Introduction The Canadian Bronchiolitis Epinephrine Steroid Trial (CanBEST) and the Bronchiolitis Severity Cohort (BSC) study enrolled infants with bronchiolitis during the first year of life. The CanBEST trial suggested that treatment of infants with a combined therapy of high-dose corticosteroids and nebulised epinephrine reduced the risk of admission to hospital. Our study aims to—(1) quantify the risk of developing asthma by age 5 and 10 years in children treated with high-dose corticosteroid and epinephrine for bronchiolitis during infancy, (2) identify risk factors associated with development of asthma in children with bronchiolitis during infancy, (3) develop asthma prediction models for children diagnosed with bronchiolitis during infancy.
Methods and analysis We propose a longitudinal cohort study in which we will link data from the CanBEST (ISRCTN56745572, post-results) and BSC study with routinely collected data from provincial health administrative databases. Our outcome is asthma incidence measured using a validated health administrative data algorithm. Primary exposure will be treatment with a combined therapy of high-dose corticosteroids and nebulised epinephrine for bronchiolitis. Covariates will include type of viral pathogen, disease severity, medication use, maternal, prenatal, postnatal and demographic factors and variables related to health service utilisation for acute lower respiratory tract infection. The risk associated with development of asthma in children treated with high-dose corticosteroid and epinephrine for bronchiolitis will be assessed using multivariable Cox proportional hazards regression models. Prediction models will be developed using multivariable logistic regression analysis and internally validated using a bootstrap approach.
Ethics and dissemination Our study has been approved by the ethics board of all four participating sites of the CanBEST and BSC study. Finding of the study will be disseminated to the academic community and relevant stakeholders through conferences and peer-reviewed publications.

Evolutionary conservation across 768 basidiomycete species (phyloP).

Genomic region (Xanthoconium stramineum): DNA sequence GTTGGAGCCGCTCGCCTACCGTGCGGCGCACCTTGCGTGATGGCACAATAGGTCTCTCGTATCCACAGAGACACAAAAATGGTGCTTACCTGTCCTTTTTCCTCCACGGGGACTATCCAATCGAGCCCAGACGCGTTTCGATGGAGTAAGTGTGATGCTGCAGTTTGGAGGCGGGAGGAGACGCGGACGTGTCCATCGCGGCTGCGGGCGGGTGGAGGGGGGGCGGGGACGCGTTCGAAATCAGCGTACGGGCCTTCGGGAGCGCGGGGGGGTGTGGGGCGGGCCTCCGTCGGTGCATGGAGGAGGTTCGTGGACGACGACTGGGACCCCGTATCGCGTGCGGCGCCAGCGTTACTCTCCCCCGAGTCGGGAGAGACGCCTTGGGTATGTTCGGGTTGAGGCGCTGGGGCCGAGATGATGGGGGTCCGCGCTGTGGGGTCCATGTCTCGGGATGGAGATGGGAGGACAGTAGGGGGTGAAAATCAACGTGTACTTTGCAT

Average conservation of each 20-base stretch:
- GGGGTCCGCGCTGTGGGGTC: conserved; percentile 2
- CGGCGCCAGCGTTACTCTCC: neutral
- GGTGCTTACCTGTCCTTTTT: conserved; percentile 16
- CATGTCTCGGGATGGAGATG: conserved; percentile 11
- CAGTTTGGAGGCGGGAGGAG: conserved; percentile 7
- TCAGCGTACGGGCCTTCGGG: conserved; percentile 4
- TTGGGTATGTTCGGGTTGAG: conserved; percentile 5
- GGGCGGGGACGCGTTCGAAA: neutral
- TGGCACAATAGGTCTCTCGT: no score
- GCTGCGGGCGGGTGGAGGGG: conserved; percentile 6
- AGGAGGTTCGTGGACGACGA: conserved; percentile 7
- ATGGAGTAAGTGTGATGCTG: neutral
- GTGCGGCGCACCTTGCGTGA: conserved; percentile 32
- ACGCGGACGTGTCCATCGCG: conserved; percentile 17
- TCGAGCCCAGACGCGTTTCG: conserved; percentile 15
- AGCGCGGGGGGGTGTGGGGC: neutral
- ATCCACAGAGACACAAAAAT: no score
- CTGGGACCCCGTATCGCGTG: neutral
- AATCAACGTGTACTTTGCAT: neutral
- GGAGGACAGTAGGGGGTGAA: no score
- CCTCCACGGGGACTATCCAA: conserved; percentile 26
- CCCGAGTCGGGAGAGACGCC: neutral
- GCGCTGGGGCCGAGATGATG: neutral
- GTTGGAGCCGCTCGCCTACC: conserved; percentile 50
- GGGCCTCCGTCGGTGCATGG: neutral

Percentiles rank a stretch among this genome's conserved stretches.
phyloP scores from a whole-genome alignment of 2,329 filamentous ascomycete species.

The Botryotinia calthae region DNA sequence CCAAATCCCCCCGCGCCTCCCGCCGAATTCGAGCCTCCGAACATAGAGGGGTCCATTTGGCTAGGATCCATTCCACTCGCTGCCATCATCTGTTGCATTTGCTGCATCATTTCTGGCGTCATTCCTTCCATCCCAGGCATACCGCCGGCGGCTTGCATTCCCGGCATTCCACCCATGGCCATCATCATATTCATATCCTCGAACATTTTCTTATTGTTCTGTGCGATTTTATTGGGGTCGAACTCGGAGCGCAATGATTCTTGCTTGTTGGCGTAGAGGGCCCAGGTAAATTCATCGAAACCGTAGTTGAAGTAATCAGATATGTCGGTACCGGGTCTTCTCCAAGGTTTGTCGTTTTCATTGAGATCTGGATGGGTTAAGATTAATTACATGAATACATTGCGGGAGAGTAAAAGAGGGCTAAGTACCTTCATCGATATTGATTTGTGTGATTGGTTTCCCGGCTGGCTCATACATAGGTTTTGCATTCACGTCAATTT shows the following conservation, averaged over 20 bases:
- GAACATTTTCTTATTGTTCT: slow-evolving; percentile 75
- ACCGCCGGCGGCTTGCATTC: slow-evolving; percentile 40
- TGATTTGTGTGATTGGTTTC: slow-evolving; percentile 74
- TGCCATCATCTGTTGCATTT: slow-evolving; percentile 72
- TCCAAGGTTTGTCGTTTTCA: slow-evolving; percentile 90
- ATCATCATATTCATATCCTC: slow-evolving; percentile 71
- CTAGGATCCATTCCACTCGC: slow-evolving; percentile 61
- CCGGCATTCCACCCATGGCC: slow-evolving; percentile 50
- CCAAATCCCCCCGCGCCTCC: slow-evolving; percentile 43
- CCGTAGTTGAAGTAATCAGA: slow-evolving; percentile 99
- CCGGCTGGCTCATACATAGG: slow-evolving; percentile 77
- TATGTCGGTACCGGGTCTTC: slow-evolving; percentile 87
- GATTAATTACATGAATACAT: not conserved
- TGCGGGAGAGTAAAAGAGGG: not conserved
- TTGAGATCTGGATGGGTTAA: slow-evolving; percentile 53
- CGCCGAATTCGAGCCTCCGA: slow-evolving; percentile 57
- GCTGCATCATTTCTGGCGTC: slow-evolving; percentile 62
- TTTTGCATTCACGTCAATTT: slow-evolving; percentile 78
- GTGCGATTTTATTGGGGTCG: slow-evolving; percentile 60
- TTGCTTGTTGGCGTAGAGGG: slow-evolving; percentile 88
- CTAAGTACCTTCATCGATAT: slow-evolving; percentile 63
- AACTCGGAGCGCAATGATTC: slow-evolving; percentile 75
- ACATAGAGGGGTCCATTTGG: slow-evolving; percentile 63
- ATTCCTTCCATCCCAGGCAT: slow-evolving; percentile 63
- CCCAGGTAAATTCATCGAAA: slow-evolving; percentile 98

- respiratory medicine (see thoracic medicine)
- respiratory infections
- accident & emergency medicine
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- respiratory medicine (see thoracic medicine)
- respiratory infections
- accident & emergency medicine
Strengths and limitations of this study
Our study provides an opportunity to specifically examine whether treatment of infants with bronchiolitis with combined high-dose corticosteroids and nebulised epinephrine reduces the risk of future asthma.
Linkage of data from clinical studies to health service utilisation data may provide objective, prospectively collected measures and outcomes that are free of recall bias and minimise loss to follow-up and data missingness.
Diagnosis of asthma using health service utilisation data is a proxy method, but we will use a validated health-administrative algorithm for the detection of asthma.
A multitude of controlled follow-up studies has established that viral bronchiolitis during infancy is associated with on-going respiratory morbidity. Infants with bronchiolitis have an increased risk of developing wheeze-associated disorders, including asthma, in later life.1 2 Respiratory syncytial virus (RSV) is the most common aetiological agent detected in infants with bronchiolitis.3 Studies have shown 20%–54% of infants with bronchiolitis develop asthma.4–12 A multivariate evaluation of possible risk factors for asthma showed that RSV bronchiolitis during infancy had the highest independent OR for asthma (OR: 12.7, 95% CI 3.4 to 47.1).1 However, a more recent systematic review has reported that this association may not be causal.13 This association appears most pronounced during the first 5 years of life but may extend up to 10 years of age.1 14–16 The mechanism through which RSV contributes to asthma is not fully understood but appears to relate to the viral injury, disease severity, pre-existing abnormal lung function, genetic susceptibility, altered immunology and environmental factors.1 13
A number of risk factors have been found to be associated with the development of asthma among children with a history of bronchiolitis in early life. These include the child’s clinical course of bronchiolitis (severity of illness and viral pathogen), prenatal (maternal asthma control and smoking during pregnancy) and postnatal factors (prematurity, congenital heart disease, pre-existing impaired lung function, personal history of atopy) and early childhood (breastfeeding, daycare attendance), parental (family history of atopy and asthma), household (moisture, dust, mite, tobacco smoke) and demographic factors (men, lower socioeconomic status, immigrant status).1 2 17 18 In addition to these, the pattern of health service utilisation by children during their preschool years and the services they receive for prevention of respiratory disorders during the first 2 years of life may also be associated with later development of asthma.19